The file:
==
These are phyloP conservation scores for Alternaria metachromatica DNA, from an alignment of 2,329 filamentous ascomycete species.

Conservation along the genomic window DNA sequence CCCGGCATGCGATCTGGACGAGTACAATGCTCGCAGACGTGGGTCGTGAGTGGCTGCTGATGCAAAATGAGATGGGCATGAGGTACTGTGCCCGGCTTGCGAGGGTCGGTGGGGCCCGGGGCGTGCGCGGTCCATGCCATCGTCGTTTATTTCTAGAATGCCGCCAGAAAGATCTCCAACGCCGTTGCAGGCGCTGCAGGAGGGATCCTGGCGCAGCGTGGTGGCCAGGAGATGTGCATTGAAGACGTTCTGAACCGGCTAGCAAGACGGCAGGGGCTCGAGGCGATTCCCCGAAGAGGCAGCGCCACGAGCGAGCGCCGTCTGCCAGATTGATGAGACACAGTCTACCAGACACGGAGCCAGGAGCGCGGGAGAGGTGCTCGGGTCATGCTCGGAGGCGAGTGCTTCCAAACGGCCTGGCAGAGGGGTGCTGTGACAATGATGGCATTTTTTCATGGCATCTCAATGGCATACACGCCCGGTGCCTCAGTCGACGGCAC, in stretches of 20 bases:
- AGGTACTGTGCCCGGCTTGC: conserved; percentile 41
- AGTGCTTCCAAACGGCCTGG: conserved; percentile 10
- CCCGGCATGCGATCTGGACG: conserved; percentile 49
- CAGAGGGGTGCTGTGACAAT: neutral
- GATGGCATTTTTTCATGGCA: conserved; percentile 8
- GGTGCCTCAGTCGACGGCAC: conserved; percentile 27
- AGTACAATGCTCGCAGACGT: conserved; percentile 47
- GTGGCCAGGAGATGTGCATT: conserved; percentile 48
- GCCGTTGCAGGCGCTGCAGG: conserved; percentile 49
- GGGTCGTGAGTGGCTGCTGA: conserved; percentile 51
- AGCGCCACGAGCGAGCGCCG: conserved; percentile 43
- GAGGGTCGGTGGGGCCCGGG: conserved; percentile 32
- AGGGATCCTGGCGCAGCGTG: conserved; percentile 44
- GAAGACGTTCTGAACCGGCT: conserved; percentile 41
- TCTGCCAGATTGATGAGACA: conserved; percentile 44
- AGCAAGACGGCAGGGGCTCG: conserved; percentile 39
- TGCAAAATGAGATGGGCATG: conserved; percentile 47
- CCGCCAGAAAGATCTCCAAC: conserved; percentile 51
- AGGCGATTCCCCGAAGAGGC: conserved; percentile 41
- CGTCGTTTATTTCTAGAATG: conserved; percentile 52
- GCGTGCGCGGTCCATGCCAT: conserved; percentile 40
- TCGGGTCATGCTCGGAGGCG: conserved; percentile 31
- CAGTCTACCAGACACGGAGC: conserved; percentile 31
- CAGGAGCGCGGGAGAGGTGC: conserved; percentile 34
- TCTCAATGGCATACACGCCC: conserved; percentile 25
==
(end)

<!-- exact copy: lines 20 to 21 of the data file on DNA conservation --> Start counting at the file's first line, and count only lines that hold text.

- CCGCCAGAAAGATCTCCAAC: conserved; percentile 51
- AGGCGATTCCCCGAAGAGGC: conserved; percentile 41